Loss-of-function mutations in Notch receptors in cutaneous and lung squamous cell carcinoma.

Wang NJ, Sanborn Z, Arnett KL, Bayston LJ, Liao W, Proby CM, Leigh IM, Collisson EA, Gordon PB, Jakkula L, Pennypacker S, Zou Y, Sharma M, North JP, Vemula SS, Mauro TM, Neuhaus IM, Leboit PE, Hur JS, Park K, Huh N, Kwok PY, Arron ST, Massion PP, Bale AE, Haussler D, Cleaver JE, Gray JW, Spellman PT, South AP, Aster JC, Blacklow SC, Cho RJ
Proc Natl Acad Sci U S A. 2011 108 (43): 17761-6

PMID: 22006338 · PMCID: PMC3203814 · DOI:10.1073/pnas.1114669108

Squamous cell carcinomas (SCCs) are one of the most frequent forms of human malignancy, but, other than TP53 mutations, few causative somatic aberrations have been identified. We identified NOTCH1 or NOTCH2 mutations in ~75% of cutaneous SCCs and in a lesser fraction of lung SCCs, defining a spectrum for the most prevalent tumor suppressor specific to these epithelial malignancies. Notch receptors normally transduce signals in response to ligands on neighboring cells, regulating metazoan lineage selection and developmental patterning. Our findings therefore illustrate a central role for disruption of microenvironmental communication in cancer progression. NOTCH aberrations include frameshift and nonsense mutations leading to receptor truncations as well as point substitutions in key functional domains that abrogate signaling in cell-based assays. Oncogenic gain-of-function mutations in NOTCH1 commonly occur in human T-cell lymphoblastic leukemia/lymphoma and B-cell chronic lymphocytic leukemia. The bifunctional role of Notch in human cancer thus emphasizes the context dependency of signaling outcomes and suggests that targeted inhibition of the Notch pathway may induce squamous epithelial malignancies.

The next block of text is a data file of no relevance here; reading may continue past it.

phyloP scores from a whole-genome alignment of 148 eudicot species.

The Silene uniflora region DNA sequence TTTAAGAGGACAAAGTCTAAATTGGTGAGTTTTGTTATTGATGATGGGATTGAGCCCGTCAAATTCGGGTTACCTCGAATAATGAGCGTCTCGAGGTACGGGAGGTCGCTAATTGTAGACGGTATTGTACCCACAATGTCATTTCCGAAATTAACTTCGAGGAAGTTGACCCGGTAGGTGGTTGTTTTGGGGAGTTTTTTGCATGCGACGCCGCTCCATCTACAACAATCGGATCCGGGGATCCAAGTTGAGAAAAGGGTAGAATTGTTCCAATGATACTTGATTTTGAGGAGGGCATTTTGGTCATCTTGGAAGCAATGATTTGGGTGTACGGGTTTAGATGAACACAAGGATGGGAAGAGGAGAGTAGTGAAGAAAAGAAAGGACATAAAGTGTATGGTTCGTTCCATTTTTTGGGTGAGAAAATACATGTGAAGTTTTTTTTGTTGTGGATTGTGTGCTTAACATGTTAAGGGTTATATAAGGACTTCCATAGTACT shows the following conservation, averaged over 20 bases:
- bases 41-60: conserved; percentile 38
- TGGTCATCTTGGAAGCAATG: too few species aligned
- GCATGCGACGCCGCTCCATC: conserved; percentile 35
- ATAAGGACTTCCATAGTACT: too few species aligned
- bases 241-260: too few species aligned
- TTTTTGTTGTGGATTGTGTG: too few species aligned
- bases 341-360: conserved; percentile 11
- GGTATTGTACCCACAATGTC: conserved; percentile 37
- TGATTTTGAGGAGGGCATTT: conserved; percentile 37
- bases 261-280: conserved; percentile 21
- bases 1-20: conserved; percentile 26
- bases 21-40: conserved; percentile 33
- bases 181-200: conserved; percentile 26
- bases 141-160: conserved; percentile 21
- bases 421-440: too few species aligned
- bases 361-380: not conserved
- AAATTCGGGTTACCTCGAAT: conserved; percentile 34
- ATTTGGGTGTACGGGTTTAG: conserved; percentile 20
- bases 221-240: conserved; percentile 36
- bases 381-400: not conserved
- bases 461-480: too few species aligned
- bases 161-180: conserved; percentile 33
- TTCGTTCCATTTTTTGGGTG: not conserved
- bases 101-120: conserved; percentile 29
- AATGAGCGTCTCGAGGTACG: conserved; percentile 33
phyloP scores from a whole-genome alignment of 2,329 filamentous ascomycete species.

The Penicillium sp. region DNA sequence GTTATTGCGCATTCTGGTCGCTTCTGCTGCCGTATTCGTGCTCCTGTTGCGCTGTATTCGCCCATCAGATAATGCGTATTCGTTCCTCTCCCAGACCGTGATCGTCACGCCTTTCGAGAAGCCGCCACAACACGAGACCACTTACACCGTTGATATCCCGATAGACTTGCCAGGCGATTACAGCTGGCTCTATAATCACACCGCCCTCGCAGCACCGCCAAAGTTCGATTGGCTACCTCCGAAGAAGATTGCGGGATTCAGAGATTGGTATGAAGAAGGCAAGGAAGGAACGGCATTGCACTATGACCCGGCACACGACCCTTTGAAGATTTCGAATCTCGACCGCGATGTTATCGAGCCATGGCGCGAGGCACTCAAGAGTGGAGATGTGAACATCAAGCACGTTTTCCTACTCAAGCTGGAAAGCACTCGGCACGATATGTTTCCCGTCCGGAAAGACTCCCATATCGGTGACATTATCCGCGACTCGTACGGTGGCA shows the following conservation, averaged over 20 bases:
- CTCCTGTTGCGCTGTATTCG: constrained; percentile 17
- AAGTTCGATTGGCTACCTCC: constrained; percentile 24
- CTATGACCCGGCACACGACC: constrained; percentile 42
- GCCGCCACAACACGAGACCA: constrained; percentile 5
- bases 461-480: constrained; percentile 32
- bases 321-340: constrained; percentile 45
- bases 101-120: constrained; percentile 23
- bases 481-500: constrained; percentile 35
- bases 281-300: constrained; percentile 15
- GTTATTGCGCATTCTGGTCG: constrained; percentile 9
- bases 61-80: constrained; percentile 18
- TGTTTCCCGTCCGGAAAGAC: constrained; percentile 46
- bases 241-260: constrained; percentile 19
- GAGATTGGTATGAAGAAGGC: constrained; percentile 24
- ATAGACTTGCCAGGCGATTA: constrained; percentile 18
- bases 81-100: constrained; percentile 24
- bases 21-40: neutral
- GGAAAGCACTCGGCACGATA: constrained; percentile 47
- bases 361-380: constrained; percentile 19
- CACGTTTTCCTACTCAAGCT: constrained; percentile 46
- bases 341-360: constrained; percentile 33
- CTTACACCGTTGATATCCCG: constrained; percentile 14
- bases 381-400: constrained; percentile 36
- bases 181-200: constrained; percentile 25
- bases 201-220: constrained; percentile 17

MeSH Terms (14)

Base Sequence Carcinoma, Squamous Cell Cell Communication Codon, Nonsense Electrophoretic Mobility Shift Assay Humans Lod Score Lung Neoplasms Molecular Sequence Data Receptor, Notch1 Receptor, Notch2 Sequence Analysis, DNA Signal Transduction Skin Neoplasms

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